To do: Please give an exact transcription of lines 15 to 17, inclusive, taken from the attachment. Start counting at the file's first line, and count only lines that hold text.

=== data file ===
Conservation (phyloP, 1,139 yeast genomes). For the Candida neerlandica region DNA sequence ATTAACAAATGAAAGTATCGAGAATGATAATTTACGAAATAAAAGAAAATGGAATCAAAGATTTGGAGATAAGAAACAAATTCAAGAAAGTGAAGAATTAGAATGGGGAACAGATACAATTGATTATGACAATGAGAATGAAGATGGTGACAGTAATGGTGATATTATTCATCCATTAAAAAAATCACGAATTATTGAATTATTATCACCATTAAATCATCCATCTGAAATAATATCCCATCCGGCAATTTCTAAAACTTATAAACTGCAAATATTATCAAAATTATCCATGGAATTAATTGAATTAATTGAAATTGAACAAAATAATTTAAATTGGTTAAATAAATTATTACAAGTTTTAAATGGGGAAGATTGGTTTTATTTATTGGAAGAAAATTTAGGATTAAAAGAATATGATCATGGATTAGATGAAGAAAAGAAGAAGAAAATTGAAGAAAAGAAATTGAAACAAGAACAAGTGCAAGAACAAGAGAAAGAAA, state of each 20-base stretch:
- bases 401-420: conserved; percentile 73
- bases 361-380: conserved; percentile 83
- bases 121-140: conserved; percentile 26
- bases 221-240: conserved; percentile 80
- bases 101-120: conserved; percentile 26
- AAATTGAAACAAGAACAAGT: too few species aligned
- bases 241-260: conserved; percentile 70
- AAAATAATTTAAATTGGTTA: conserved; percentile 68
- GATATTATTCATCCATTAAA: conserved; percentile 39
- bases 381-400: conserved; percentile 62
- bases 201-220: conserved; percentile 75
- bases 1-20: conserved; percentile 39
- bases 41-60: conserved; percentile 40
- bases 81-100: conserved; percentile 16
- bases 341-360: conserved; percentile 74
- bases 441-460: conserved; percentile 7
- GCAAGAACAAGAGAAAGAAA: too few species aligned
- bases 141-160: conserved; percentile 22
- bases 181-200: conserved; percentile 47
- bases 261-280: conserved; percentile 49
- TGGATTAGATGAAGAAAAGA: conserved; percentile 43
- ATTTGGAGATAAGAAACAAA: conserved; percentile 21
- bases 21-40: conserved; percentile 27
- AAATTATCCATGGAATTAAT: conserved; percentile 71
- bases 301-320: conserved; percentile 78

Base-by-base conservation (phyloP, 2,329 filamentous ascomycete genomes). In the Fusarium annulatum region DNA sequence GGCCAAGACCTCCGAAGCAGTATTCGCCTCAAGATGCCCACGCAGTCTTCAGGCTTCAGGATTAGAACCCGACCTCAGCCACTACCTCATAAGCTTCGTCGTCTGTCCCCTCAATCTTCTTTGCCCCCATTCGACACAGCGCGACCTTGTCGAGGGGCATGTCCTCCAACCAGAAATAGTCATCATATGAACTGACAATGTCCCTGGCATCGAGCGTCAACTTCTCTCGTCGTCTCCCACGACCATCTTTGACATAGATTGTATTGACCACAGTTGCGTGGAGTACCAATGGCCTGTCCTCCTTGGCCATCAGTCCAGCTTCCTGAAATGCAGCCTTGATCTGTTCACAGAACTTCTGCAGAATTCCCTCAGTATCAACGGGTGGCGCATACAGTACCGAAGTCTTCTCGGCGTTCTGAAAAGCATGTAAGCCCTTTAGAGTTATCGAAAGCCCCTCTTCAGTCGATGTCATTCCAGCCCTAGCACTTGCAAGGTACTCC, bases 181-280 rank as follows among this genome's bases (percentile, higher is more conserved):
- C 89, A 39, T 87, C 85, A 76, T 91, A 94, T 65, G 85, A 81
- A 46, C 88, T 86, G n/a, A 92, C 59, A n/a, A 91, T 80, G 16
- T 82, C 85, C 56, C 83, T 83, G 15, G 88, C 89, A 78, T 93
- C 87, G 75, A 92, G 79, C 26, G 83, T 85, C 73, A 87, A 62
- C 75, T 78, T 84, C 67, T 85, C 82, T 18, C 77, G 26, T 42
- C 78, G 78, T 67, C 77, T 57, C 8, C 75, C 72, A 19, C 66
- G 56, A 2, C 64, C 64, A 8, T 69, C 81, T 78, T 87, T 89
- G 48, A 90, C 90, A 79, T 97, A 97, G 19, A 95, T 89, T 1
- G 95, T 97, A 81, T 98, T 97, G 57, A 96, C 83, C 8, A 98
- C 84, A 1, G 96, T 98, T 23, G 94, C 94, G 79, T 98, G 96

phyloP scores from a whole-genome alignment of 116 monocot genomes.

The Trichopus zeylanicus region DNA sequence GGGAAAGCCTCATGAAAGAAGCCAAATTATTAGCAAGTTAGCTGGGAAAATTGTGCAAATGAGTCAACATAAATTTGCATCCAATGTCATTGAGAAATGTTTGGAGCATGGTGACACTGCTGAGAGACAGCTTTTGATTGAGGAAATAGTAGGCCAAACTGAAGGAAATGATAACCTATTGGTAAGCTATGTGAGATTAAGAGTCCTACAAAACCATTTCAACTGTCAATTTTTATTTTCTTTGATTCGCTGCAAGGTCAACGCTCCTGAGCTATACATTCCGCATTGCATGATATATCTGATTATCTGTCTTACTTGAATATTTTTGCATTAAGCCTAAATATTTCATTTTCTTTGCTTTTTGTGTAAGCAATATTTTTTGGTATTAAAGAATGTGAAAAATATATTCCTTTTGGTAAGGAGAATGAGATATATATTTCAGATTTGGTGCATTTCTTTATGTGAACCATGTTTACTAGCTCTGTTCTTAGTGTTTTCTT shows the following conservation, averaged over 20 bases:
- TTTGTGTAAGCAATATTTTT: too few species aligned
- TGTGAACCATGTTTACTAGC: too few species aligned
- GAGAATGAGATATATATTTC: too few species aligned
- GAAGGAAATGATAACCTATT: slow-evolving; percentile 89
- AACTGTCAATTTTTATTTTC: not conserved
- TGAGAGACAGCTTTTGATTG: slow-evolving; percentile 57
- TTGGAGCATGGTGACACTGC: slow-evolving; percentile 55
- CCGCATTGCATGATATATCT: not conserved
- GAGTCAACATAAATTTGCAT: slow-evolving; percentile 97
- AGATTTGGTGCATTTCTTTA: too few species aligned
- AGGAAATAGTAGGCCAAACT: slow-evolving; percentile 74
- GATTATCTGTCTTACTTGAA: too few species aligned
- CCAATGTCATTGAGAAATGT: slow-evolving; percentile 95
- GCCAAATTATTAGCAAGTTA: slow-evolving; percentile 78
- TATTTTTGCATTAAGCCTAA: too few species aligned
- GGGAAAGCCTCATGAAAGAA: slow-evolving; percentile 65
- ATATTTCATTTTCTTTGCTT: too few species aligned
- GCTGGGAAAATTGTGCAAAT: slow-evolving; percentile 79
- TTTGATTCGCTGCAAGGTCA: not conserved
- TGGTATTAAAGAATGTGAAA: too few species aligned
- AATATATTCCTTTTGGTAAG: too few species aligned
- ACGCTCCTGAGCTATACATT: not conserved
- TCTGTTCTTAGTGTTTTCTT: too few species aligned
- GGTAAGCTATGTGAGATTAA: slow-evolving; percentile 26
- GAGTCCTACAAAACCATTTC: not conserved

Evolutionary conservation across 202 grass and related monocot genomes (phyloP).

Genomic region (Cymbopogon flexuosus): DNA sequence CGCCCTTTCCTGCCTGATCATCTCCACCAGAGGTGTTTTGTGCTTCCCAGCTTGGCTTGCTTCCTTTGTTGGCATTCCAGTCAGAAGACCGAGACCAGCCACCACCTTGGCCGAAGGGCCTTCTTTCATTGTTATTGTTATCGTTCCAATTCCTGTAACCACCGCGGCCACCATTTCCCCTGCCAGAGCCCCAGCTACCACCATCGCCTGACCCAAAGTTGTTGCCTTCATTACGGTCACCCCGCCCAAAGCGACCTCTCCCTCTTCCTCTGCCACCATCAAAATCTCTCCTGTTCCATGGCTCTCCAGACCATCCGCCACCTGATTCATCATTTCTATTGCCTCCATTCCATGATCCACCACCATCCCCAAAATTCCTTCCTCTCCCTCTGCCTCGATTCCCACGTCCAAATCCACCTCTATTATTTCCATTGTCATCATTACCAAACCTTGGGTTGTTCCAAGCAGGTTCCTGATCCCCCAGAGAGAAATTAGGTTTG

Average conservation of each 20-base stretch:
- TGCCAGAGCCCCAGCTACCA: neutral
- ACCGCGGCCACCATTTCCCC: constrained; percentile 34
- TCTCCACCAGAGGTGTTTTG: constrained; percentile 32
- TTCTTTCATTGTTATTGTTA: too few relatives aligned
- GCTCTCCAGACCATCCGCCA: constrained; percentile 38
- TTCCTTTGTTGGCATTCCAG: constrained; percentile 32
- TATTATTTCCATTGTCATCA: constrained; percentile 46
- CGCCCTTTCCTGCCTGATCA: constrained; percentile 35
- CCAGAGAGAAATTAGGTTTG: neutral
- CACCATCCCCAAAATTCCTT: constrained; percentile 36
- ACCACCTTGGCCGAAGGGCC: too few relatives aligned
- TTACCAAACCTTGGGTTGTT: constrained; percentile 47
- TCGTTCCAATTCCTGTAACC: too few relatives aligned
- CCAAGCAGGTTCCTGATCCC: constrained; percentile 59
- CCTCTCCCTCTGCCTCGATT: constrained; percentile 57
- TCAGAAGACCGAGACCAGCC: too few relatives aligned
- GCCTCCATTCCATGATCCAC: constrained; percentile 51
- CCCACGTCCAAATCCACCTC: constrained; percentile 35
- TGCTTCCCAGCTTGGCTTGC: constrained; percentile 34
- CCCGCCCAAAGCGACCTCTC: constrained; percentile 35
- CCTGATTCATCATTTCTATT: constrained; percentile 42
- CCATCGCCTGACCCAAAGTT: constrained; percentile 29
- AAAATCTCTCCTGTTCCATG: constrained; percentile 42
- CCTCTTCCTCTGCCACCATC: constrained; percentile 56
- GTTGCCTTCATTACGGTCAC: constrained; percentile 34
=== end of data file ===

- bases 81-100: conserved; percentile 16
- bases 341-360: conserved; percentile 74
- bases 441-460: conserved; percentile 7